One of the hottest tickets at the 2012 South Beach Wine and Food Festival is Thursday evening's Dining in the Dark at the Perry South Beach Hotel, part of The New York Times Dinner Series. The sold-out event, hosted by David Burke with Market 17, allows diners to experience food in a unique way. By turning out the lights, a meal becomes an exploratory adventure in touch, taste, and even sound.
The Dining in the Dark experience poses unique challenges to the coordinators of the dinner. Everything needs to be mapped out with military-like precision from the exact location of wine glasses (directly in line with butter knives) to plans for escorting diners to the bathroom in complete darkness.
Miami New Times was asked to sit in on the rehearsal, where wait staff from The Perry South Beach Hotel are training. Though the staff is highly skilled, everything changes when the lights go out.
Science fiction film or server training?
The scene is more science fiction movie than dining experience. Two
dozen people dressed all in black stand in a row, each with a night
vision monocle strapped onto their heads. Instead of going into battle
with Terminators, these men and women are training to serve a four
course gourmet dinner. After some time acclimating with the night vision
scopes, it's time to try out a dinner service.
Staff from the
South Beach Wine and Food Festival and others recruited to serve as patrons are walked into
the dimly lit ballroom and seated. Kirsta Grauberger, managing
partner at Market 17 restaurant in Fort Lauderdale, which holds nightly dining in
the dark experiences, lays the groundwork (and a few rules) for the
"This is a completely dark dining experience. At first you may
feel disoriented, but go with it. Once the food and wine starts
flowing, you'll be more comfortable. If you have to get up, raise your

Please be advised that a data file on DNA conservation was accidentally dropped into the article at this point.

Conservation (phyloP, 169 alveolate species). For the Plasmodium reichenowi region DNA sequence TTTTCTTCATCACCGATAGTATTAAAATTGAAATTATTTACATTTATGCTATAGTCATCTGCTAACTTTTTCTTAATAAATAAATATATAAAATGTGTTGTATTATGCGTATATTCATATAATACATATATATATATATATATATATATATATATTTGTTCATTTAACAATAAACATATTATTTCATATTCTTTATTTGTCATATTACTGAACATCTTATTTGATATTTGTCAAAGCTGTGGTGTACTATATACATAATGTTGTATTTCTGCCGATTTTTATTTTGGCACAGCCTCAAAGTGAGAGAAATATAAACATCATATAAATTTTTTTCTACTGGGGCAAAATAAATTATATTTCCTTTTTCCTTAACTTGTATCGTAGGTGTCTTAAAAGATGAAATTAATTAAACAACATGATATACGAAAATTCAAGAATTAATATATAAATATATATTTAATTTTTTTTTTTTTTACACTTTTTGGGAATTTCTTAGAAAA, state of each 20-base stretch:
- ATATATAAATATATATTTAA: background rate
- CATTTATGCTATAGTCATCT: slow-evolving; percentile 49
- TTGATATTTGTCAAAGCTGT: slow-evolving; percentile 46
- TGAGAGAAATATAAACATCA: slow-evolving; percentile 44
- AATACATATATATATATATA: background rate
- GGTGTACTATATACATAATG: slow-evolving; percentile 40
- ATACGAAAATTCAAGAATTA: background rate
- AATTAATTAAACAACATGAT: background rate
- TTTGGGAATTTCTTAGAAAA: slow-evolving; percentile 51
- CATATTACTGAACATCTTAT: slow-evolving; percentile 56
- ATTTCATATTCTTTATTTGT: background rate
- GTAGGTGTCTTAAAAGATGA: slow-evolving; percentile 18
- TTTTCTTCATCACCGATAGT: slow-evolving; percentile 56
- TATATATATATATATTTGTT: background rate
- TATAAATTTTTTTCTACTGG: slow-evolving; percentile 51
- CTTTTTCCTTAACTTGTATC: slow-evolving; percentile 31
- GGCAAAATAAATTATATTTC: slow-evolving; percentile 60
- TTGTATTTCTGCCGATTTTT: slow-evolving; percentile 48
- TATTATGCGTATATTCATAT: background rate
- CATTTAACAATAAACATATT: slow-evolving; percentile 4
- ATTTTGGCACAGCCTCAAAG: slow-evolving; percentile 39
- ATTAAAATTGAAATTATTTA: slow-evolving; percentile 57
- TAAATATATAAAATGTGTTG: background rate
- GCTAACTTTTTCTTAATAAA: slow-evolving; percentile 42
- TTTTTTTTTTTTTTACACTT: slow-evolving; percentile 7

hand and someone will come and escort you out".
Then the lights
go out. It's dark. There's some nervous giggling and quips ("get your hand off my leg"). Anticipation is in the
air as the wait staff serve for the first time.
Servers practice pouring water ("don't fill up the glass the whole way") and
placing empty dishes down in front of the diners. Working slowly at first,
the staff start to get the hang of it. What's so difficult when the
staff can see in the dark? I'm about to find out as I take my turn with
the night vision goggles.
With the night vision goggles on, the
room is turned into monochrome green. Water, white wine, and even red
wine look alike. The only way to tell the difference is by identifying
the different glasses. Then there's the difference in depth perception.
Because you're looking through one lens, everything is out of whack. I
try to touch the back of a chair that I think is right in front of me
and it's about two feet further away than I think it is. This is not
But it is old hat to Chester Alvarez and Diego Rivera, who
work the dark dinners at Market 17. They're training the Perry staff
and will serve as captains the night of the event. They've done this
thousands of times already and tell me that the main challenge for
servers is getting used to those changes in depth perception, especially
when it comes to pouring wine and water.
A few more dry runs,
and it's time for the staff to actually serve food. This is a complete
run-through, so we leave the ballroom and are led back in as if this
were the actual dinner. After the introduction, the lights go off and
we're served our first course. Though we have silverware, all the
dishes are designed to be eaten with your hands. I'm not going to give
away any part of the menu (the fun is in the discovery), but other senses do
come into play - texture and taste, especially.
Grauberger tells me that the key to a successful dining in the dark
event is allowing the chefs to play with unexpected textures, spices, and flavor profiles
in the foods.
And for diners? Grauberger says to bring a sense of
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adventure, relax and enjoy the moment. And don't wear the white silk
Prada number -- just in case.